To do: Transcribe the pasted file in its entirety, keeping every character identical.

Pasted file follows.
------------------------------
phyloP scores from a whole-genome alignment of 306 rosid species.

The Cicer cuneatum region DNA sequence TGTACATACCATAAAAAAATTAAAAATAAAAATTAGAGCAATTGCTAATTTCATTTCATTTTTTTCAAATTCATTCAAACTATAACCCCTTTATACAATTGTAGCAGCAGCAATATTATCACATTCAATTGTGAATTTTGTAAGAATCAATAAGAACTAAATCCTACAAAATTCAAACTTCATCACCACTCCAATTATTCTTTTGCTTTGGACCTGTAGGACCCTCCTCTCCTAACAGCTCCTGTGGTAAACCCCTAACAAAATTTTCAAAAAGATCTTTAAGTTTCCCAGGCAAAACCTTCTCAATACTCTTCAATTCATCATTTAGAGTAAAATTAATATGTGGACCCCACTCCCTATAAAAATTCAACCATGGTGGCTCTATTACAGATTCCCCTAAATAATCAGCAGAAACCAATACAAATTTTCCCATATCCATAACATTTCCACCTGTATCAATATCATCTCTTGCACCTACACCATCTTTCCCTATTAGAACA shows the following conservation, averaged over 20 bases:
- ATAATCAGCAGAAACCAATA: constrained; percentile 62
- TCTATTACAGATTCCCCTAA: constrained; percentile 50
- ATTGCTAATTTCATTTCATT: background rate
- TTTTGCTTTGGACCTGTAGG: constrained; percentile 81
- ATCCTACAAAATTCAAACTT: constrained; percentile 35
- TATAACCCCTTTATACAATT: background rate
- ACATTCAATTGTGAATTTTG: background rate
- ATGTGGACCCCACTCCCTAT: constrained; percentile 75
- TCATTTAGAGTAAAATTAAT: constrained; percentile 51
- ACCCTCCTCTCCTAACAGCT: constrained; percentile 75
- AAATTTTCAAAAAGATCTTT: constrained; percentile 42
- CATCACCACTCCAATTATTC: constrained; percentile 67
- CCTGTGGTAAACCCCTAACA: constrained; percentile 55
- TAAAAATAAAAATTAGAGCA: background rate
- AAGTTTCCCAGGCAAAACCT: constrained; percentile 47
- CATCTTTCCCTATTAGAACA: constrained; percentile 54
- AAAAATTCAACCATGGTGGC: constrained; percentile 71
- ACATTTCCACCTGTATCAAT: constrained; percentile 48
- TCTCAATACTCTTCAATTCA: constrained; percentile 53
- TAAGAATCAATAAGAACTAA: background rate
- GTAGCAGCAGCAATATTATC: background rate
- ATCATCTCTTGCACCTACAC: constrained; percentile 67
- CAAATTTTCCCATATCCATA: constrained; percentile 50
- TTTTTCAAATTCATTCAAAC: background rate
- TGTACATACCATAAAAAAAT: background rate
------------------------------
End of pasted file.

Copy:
phyloP scores from a whole-genome alignment of 306 rosid species.

The Cicer cuneatum region DNA sequence TGTACATACCATAAAAAAATTAAAAATAAAAATTAGAGCAATTGCTAATTTCATTTCATTTTTTTCAAATTCATTCAAACTATAACCCCTTTATACAATTGTAGCAGCAGCAATATTATCACATTCAATTGTGAATTTTGTAAGAATCAATAAGAACTAAATCCTACAAAATTCAAACTTCATCACCACTCCAATTATTCTTTTGCTTTGGACCTGTAGGACCCTCCTCTCCTAACAGCTCCTGTGGTAAACCCCTAACAAAATTTTCAAAAAGATCTTTAAGTTTCCCAGGCAAAACCTTCTCAATACTCTTCAATTCATCATTTAGAGTAAAATTAATATGTGGACCCCACTCCCTATAAAAATTCAACCATGGTGGCTCTATTACAGATTCCCCTAAATAATCAGCAGAAACCAATACAAATTTTCCCATATCCATAACATTTCCACCTGTATCAATATCATCTCTTGCACCTACACCATCTTTCCCTATTAGAACA shows the following conservation, averaged over 20 bases:
- ATAATCAGCAGAAACCAATA: constrained; percentile 62
- TCTATTACAGATTCCCCTAA: constrained; percentile 50
- ATTGCTAATTTCATTTCATT: background rate
- TTTTGCTTTGGACCTGTAGG: constrained; percentile 81
- ATCCTACAAAATTCAAACTT: constrained; percentile 35
- TATAACCCCTTTATACAATT: background rate
- ACATTCAATTGTGAATTTTG: background rate
- ATGTGGACCCCACTCCCTAT: constrained; percentile 75
- TCATTTAGAGTAAAATTAAT: constrained; percentile 51
- ACCCTCCTCTCCTAACAGCT: constrained; percentile 75
- AAATTTTCAAAAAGATCTTT: constrained; percentile 42
- CATCACCACTCCAATTATTC: constrained; percentile 67
- CCTGTGGTAAACCCCTAACA: constrained; percentile 55
- TAAAAATAAAAATTAGAGCA: background rate
- AAGTTTCCCAGGCAAAACCT: constrained; percentile 47
- CATCTTTCCCTATTAGAACA: constrained; percentile 54
- AAAAATTCAACCATGGTGGC: constrained; percentile 71
- ACATTTCCACCTGTATCAAT: constrained; percentile 48
- TCTCAATACTCTTCAATTCA: constrained; percentile 53
- TAAGAATCAATAAGAACTAA: background rate
- GTAGCAGCAGCAATATTATC: background rate
- ATCATCTCTTGCACCTACAC: constrained; percentile 67
- CAAATTTTCCCATATCCATA: constrained; percentile 50
- TTTTTCAAATTCATTCAAAC: background rate
- TGTACATACCATAAAAAAAT: background rate